A License to Heal: Random Memories of an ER Doctor

A License to Heal: Random Memories of an ER Doctor, by Dr. Steven Bentley, is a very interesting read for anyone interested in a career not just in medicine, but also in my favorite field: Emergency Medicine (EM). The author started his career as a board certified physician in EM in the late 1970’s in North Carolina. His “random memories” are just that...they are his reflections of the past laid out in a somewhat linear order from medical school, his internship, residency, and throughout his career as a doctor. Dr. Bentley went into medicine to “escape the poverty that I had known as a child” and to be one of the “good guys” in white coats. Bentley suffered from chronic bronchitis and sinus infections as a child because of a genetic condition known as Kartagener’s Syndrome. All his internal organs in his body are in reverse of a “normal” body. Which literally means that you would listen to the heart on the right side of his body. This condition occurs in 1 our of 32,000 live births, and is something most people only read about in textbooks. Thus throughout his life, Dr. Bentley had multiple opportunities to be helped by the “good guy” doctors.

He “deliberately” adds very little personal experiences, saying how privileged he felt to be an ER doctor, but decades later began wondering if he should have even chosen that career path. He wondered if he was suffering from “burn out” or if he “had missed all the signs and symptoms of severe depression” that he had missed in his brother who committed suicide. I believe his personal experiences would have made this good book into a great one.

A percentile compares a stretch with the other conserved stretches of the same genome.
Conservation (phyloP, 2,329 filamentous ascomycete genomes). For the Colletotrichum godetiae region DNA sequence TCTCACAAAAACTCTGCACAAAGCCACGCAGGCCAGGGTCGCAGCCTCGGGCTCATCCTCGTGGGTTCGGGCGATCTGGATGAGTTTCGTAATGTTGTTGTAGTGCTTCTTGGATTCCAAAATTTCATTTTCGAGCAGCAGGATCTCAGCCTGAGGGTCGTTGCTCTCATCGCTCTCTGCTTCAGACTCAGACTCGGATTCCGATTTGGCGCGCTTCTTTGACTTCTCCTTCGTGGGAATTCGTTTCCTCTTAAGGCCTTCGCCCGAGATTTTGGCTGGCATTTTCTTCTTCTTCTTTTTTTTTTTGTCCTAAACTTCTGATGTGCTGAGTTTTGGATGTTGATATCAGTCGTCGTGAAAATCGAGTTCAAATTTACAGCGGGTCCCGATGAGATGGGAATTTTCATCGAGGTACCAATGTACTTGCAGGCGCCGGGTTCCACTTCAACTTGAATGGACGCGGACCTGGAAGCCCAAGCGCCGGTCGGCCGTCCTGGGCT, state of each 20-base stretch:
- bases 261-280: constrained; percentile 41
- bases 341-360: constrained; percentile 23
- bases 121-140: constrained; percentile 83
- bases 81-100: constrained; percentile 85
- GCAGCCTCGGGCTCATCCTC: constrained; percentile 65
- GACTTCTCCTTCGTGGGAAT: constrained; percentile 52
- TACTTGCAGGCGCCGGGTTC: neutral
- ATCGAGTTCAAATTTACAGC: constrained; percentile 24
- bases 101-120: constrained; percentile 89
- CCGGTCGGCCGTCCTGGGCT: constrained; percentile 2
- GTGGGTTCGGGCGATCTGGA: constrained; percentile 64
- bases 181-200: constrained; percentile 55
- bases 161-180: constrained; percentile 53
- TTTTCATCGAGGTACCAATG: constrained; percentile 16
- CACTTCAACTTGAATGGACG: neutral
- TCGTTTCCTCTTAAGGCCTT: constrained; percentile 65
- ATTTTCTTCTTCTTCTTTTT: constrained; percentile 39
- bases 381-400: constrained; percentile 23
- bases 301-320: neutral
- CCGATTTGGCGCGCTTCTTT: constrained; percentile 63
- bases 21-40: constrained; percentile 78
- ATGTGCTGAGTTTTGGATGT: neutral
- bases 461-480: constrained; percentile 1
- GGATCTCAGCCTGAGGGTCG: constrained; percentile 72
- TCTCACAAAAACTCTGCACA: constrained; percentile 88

Bentley's interpretation on the Veteran’s Administration’s job of providing medical care for our military and his understanding of malpractice insurance and law suits should be required reading for anyone serving in governmental healthcare. These chapters where he opens up about his experiences in the VA are the most valuable and thought provoking in his book. This was especially useful considering that I will be working at a VA hospital in the very near future during a 3rd year clerkship.

Dr. Bentley tells his most memorable patient stories and weaves some interesting quotes that make me, as a medical student take note. For example, he states “the residents were not really callous, they had just seen so much stuff. In two months, I was acting much the same way.” I have seen a few callous residents in my short time in the hospital, but I totally can understand how frustrating it would be to have to weed out those many patients that are just seeking narcotics.

He also opines that EM is a great field for those who have “little patience” to hear their patient’s life history when they only want to hear their medical history. “See them and street them” is the motto for the Emergency Department in his opinion. This is really good information for any medical student wondering if EM could be in their future.

Dr. Bentley decided to retire partly because medicine had become a business and patients were now “customers.” Health care has been taken over by huge corporations. Additionally, security was a “huge and growing problem.” He personally saw gun battles, hostages, and stabbings. Have to be willing to see and deal with anything in the ED!

In spite of coming across as a bit of a curmudgeon, Dr. Bentley manages to convey his pride in working in an emergency department long enough to see many, if not most of the ailments that can affect the human population. His “keystone cop” story, probably my favorite bit, shows his love of humanity. And his summary of what he learned in the ER that “with touch, understanding, and compassion, we all have the capacity to make this journey of life so much better for each other” shows he really is a good guy in a white coat. A License to Heal: Random Memories of an ER Doctor is worth a read, especially if EM could be your calling.